Along the psychodynamic perspective, human behavior has been studied by looking for various hidden meanings related to people’s thoughts, actions, and utterances. For instance, in the case study involving Mrs. C (a 28 year old married woman) who was seeking treatment for anxiety and depression due to lack of sexual responsiveness, low self-esteem, and difficulties in experiencing pleasurable feelings, researchers hypothesized that her problems could be related to her childhood experiences. Moreover, upon assessing the patient, the researchers noted that Mrs. C was tense, self-critical, and worried about others besides having poor relationships with her parents and siblings.
Assessing this case from a psychodynamic perspective, clinicians observed that Mrs. C was suffering from a wide range of interpersonal and characterological problems and inhibition of sexual pleasure (Waldron et al. 2011). These results were deemed satisfactory by the psychodynamic analyst and the patient herself. Furthermore, studies aimed at evaluating the psychotherapeutic outcomes regarding this case noted that Mrs. C’s health profile demonstrated positive outcomes in relation to various aspects of personality including affect regulation, defensive organization, identity integration, and object relations (Waldron et al. 2011).
Therefore, in one way or another, this case confirms claims regarding the psychodynamic theory in that early childhood experiences play a major role in shaping an individual’s behavior during adulthood. In fact, researchers noted that Mrs. C idealized her father as being fragile and weak while expressing envy and superiority for her emotionally constrained mother and siblings respectively (Waldron et al. 2011). These early events might explain Mrs. C’s aggressive feelings towards her husband as well as instances of self-criticism and anxiety. On the other hand, it can be argued that this case lacks ecological validity since it cannot be generalized to all persons. Most importantly, this case lacks the input of the patient as proposed by the humanistic approach, which maintains that human behavior must be assessed through the eyes of the observer and the subject under observation considering that each person possesses the freewill and a certain degree of uniqueness that inform different behavioral changes (Conway 2012; Liang et al. 2011).
On the other hand, contemporary studies document the efficacy of the psychodynamic perspective in the treatment of attention deficit hyperactivity disorder (ADHD) among children, community-oriented interventions in relation to social justice and population paradigms, and other psychological disorders such as hyperlexia (Oberschneider 2003; Conway 2012; Liang et al. 2011). More specifically, in a case study involving a four-year-old boy presenting for treatment because of hyperlexia, the researcher observed that psychodynamically-oriented psychotherapy focusing primarily on the need to address the patient’s psychological conflicts and relationships produced better results compared to interventions aimed at implementing language and education strategies. Initially, the patient named Russell exhibited various speech, language, and developmental problems including shyness, fearfulness and difficulties in interacting with other people, extreme anxiety, inflexibility, and lack of interest in play. After the psychoanalytic treatment, the patient exhibited marked improvement including the ability to experience and express strong feelings, emotional and social development, initiation of contact with other people particularly teachers and playmates, and developing meaningful friendships (Oberschneider 2003).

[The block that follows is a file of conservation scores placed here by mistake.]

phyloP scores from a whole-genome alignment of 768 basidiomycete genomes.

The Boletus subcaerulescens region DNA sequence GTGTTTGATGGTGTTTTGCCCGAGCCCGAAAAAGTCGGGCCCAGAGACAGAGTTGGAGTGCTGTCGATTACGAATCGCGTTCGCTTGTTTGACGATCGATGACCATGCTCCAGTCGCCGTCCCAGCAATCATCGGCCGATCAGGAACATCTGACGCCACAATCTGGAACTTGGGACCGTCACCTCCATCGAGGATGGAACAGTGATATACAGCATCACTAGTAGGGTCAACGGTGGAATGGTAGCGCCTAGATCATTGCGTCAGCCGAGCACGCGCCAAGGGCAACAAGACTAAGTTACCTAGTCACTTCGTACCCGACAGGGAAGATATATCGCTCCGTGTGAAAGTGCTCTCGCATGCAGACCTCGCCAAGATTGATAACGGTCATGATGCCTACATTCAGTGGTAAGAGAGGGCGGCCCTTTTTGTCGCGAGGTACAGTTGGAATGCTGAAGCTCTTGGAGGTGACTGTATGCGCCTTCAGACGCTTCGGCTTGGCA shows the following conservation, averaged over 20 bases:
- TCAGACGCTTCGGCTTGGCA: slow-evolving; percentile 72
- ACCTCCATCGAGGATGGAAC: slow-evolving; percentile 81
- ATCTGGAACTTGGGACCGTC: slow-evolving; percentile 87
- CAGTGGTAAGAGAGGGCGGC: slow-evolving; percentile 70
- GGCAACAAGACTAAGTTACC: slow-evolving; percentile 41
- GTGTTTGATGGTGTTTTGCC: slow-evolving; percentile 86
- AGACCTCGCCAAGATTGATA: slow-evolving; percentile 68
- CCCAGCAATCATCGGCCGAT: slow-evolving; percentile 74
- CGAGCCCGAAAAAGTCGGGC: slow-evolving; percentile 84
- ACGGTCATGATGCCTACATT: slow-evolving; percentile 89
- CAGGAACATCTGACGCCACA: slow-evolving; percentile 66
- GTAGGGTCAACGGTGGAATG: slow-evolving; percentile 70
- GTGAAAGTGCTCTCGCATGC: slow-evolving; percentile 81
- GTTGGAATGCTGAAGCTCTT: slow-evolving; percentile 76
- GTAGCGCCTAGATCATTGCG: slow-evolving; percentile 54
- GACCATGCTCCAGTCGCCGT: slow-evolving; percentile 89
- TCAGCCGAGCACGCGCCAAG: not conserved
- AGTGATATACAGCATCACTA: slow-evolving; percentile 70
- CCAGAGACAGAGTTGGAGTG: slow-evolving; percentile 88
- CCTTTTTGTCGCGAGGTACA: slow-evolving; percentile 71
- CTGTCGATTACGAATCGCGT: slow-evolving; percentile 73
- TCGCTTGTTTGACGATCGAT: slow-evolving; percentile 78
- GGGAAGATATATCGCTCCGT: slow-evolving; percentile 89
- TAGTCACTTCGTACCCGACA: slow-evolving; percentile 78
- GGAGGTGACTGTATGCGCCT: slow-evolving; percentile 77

This case study confirms claims made by the psychodynamic theorists that psychological conflicts and relationships regarding the id, ego, and superego play a role in shaping behavior and personality as people move from one stage of development to another. Furthermore, Russell’s case confirms the efficacy of psychodynamically-oriented psychotherapeutic interventions in the treatment of various disorders regarding psychological conflicts and relationships. On the other hand, this case is limited to the extent that the methods of assessing the psychotherapeutic outcomes may not be reliable or valid. This is because one cannot tell whether the outcomes are related to factors outside of the clinical setting or otherwise. Even in case studies with established reliability and validity, the problem of overstating the efficacy of treatment delivery approaches and positive outcomes is still evident.
Nevertheless, the psychodynamic perspective has developed since the establishment of Freud’s theories with most Freudian followers retaining the central principles of the psychodynamic theory, particularly the claim that various unconscious conflicts shape personality and behavior. For instance, Erik Erikson (1950) followed in the footsteps of Sigmund Freud and developed the theory of psychosocial development, which holds that personality develops through a series of stages with specific needs that must be fulfilled in order for a person to move from one stage of development to another (Nevid 2009; Plante 2010). Ultimately, the psychodynamic perspective recognizes the complexity of human behavior and personality, particularly hidden motives and irrationality. As a result, this approach has led to the development of psychodynamically-oriented psychotherapeutic treatments for various psychological disorders. Moreover, the psychodynamic perspective emphasizes the importance of early childhood experiences in shaping behavior and personality in adulthood.
However, in contrast to the behaviorist perspective, which maintains that different human behaviors are shaped or controlled by their immediate environments, the psychodynamic approach emphasizes the significance of the unconscious mind in driving behavioral changes. According to many critics, the unconscious mind is unobservable, and thus, it may be difficult to measure this aspect of behavior, which implies that the experimental results may not be scientifically reliable. On the other hand, the psychodynamic perspective is limited to the extent that the methodologies used in psychoanalysis and interpretations of psychotherapeutic outcomes are biased. Furthermore, some critics of the psychodynamic perspective observe that most psychodynamic researchers and theorists tend to overstate those results or analyses, which favor their prior beliefs. Additionally, methods used in the study of this approach lack objectivity and they tend to rely on unobservable constructs such as the unconscious mind, which cannot be controlled under experimental conditions (Nevid 2009; Plante 2010). Overall, amid the underlying limitations, the psychodynamic perspective provides important insights into the significance of various life-time experiences and cognitive processes, which shape human behavior and personality.